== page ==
You need to read further into the issue. Studies that give participants more realistic levels of THC have shown no adverse affects like dying brain cells. What happens when you give participants 5-10 joints a day for months? Nothing. Except they get to get high for science.

Marijuana causes lack of motivation

And yet again, this fear/faux fact is based on a little truth. Yes, there are plenty of strains that cause a lackadaisical high that may even make you “forget” how to move or that you can move. That’s called couch-lock and it’s a well known and desirable trait of more Indica-heavy strains of weed. If you’re in pain, or just super tense, a nice body high can mellow you out and give your body much-needed relief. It’s a massage without the masseuse.

But when someone tells you that stoners are lazy, they aren’t talking about while they are stoned. They mean that stoners are lazy even while sober. And as a stoner, I’m telling you that just isn’t true. But I know my opinion isn’t enough. So let’s take an example, instead. Celebrities. There are many well-known celebrities that get publicly high. And let’s be honest. Being a celebrity isn’t just tits and money. They have super hectic schedules, tons of social commitments, and have to be on damn near 24/7. And yet people like Zack Galifianakis, Anthony Bourdain, Seth Rogan, Woody Harrelson, and yes, Tommy Chong, have had long, successful, fruitful, and busy careers. And they are all stoners. And it’s not just the celebrity stoners that seem to be making bank and keeping busy. A study in late 2013 indicated that cannabis users are more likely than non-stoners to have a college degree and tend to make higher-than-average incomes.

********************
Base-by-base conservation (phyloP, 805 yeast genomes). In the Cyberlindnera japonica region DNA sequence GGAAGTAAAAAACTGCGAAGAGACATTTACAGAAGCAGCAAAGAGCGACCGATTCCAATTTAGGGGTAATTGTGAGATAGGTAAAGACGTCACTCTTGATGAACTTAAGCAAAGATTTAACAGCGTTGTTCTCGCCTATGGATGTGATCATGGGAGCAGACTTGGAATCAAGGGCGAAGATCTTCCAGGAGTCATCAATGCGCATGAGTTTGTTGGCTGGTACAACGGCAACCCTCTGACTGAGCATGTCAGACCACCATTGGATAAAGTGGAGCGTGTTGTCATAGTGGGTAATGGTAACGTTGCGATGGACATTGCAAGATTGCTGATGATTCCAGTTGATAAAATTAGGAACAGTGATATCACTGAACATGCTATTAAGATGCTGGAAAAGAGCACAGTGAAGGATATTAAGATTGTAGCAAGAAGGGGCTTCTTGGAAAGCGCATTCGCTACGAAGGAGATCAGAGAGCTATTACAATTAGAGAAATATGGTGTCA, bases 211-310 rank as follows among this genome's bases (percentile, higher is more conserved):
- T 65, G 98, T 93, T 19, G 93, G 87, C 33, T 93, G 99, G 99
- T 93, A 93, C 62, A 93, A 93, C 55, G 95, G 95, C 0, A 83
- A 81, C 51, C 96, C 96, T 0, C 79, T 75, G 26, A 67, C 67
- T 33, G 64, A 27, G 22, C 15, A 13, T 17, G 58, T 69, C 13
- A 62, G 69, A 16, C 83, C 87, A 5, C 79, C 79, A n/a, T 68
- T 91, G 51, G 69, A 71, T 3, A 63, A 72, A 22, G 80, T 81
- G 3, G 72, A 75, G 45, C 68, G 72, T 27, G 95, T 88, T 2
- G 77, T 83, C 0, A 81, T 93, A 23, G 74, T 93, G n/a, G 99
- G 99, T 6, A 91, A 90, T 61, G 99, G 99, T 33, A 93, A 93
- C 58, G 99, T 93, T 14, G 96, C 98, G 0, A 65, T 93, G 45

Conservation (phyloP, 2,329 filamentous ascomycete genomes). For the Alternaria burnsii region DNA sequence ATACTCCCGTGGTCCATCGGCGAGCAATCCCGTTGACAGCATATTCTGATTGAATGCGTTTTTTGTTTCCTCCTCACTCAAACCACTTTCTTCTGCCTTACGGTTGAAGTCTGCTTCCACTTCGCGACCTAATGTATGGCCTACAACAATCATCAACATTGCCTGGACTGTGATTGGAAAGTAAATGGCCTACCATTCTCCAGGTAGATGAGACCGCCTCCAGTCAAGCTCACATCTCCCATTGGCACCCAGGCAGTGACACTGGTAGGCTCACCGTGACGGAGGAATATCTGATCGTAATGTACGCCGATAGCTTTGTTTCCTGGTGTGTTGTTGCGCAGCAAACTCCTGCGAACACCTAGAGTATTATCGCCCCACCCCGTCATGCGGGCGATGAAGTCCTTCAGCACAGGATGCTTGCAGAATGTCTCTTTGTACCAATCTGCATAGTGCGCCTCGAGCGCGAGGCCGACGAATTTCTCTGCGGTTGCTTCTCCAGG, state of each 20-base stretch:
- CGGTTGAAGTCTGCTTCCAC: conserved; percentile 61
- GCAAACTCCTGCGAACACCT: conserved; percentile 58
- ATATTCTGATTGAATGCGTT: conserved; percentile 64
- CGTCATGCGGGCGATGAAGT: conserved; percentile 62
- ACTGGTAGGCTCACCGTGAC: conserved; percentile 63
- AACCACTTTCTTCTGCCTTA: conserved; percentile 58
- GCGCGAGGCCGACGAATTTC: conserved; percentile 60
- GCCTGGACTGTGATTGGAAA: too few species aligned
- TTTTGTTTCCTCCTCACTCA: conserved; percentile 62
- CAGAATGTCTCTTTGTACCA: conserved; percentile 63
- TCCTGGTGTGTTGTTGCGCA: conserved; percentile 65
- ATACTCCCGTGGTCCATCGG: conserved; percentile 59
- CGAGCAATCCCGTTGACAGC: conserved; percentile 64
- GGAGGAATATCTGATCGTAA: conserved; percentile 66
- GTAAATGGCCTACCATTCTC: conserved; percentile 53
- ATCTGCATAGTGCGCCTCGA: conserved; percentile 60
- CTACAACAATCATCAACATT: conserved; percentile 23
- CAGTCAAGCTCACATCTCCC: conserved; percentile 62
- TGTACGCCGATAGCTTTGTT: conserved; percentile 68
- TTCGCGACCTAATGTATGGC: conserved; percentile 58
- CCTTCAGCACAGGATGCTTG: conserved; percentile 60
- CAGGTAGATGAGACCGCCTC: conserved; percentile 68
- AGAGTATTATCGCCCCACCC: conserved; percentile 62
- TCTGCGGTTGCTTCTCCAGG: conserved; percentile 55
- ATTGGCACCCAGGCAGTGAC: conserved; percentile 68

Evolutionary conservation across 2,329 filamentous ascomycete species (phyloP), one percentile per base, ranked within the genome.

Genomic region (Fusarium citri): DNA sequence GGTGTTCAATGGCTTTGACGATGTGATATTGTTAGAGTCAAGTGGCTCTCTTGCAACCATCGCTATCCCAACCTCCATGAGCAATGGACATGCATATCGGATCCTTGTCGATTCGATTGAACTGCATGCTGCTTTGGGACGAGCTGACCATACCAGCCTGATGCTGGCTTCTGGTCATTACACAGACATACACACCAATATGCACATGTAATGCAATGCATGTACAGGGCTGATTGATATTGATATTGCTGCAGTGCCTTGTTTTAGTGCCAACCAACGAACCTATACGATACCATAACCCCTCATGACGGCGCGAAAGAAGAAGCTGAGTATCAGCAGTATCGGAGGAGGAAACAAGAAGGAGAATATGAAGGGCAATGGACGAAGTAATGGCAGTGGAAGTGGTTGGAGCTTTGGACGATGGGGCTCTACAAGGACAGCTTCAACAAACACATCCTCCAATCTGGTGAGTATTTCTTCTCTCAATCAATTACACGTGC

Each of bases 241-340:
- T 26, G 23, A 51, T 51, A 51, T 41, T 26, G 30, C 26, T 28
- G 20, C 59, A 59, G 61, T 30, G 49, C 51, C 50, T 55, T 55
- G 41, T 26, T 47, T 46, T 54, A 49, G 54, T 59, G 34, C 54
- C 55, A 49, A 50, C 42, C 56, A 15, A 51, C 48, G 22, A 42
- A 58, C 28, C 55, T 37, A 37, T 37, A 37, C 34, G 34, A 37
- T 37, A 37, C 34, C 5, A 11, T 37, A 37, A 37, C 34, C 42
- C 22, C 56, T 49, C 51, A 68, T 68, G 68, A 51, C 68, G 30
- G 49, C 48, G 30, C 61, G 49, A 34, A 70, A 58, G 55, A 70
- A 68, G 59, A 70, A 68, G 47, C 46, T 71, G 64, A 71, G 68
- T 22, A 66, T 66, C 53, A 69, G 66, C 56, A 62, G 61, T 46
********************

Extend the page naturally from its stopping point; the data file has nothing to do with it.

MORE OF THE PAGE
Could that mean that taking a few tokes a day will make me super motivated and push me into that coveted 1 percent lifestyle? Um, no. I think that if you were a lazy person before you found pot, you’ll remain that way after pot – unless you make some other life change. And if you are super motivated before you smoke that first joint, you’ll be that same person once the high wears off. Studies that claim marijuana creates lazy people often neglect to determine what a person’s level of motivation was BEFORE they started smoking weed. This study DID consider that and they concluded that differences in motivation levels between stoners and non-stoners were indistinguishable.

Besides that, not all highs have to begin and end in couch-lock.